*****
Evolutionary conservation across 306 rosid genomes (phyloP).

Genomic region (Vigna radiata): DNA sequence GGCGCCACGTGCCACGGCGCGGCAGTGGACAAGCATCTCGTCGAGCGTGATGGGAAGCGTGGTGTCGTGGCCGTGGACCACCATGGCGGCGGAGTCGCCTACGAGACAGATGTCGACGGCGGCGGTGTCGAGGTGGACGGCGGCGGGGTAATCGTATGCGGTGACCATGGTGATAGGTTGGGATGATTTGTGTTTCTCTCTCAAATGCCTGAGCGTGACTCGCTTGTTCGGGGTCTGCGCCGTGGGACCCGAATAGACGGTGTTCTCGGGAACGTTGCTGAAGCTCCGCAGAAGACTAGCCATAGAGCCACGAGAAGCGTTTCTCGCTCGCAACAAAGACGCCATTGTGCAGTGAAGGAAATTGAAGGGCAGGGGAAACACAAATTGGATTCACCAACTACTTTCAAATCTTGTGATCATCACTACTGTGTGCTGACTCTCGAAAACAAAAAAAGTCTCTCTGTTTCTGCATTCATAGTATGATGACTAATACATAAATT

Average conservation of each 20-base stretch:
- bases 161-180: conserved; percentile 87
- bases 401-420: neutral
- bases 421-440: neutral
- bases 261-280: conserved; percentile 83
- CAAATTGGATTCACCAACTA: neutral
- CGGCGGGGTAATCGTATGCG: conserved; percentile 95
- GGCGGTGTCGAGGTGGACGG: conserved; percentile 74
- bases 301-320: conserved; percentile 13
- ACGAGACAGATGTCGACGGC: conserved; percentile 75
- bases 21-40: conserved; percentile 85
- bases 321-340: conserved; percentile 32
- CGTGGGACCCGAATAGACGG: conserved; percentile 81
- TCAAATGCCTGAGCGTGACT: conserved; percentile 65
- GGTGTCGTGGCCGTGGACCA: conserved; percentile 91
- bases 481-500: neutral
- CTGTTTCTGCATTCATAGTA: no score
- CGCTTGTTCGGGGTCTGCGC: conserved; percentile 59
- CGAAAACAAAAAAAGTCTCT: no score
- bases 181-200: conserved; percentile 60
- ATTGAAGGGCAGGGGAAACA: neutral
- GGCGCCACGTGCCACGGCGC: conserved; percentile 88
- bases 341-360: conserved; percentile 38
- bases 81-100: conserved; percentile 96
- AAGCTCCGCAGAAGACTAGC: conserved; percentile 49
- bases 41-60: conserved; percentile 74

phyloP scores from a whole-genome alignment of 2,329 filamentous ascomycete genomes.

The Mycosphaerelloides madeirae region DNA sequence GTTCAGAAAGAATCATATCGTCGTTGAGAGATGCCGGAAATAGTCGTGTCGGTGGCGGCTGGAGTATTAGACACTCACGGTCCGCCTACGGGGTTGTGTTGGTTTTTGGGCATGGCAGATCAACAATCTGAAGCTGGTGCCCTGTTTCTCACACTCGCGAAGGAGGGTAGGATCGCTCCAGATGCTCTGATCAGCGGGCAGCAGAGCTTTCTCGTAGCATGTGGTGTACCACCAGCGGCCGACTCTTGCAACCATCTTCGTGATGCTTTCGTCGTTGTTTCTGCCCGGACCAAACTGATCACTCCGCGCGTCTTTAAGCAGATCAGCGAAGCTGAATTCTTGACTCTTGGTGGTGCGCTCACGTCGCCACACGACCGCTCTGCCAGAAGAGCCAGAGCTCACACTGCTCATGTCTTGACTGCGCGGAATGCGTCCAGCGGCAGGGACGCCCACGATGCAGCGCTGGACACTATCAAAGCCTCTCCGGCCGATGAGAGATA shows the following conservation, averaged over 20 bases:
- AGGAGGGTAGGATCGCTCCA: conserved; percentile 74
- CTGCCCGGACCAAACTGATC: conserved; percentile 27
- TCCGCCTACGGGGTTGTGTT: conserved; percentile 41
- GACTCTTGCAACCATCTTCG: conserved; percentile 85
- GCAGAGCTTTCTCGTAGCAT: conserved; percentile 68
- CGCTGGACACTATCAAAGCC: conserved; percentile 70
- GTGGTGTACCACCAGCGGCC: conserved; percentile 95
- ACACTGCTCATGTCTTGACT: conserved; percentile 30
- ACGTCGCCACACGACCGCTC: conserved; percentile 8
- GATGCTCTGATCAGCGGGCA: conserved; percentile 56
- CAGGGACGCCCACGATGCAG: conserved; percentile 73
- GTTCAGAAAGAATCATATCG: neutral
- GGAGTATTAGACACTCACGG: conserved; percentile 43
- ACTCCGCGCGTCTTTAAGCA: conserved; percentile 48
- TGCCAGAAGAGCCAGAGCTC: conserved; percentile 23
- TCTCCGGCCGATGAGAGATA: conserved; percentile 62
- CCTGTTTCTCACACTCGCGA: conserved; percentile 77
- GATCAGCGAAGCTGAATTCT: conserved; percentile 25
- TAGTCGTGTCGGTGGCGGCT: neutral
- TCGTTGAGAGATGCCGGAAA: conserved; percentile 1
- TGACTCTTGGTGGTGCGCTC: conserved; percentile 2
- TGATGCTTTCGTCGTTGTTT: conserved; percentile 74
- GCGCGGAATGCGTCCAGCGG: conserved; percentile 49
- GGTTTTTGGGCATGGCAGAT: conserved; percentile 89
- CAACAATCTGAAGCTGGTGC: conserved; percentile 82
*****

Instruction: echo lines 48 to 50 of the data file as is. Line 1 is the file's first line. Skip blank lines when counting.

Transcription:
- GATCAGCGAAGCTGAATTCT: conserved; percentile 25
- TAGTCGTGTCGGTGGCGGCT: neutral
- TCGTTGAGAGATGCCGGAAA: conserved; percentile 1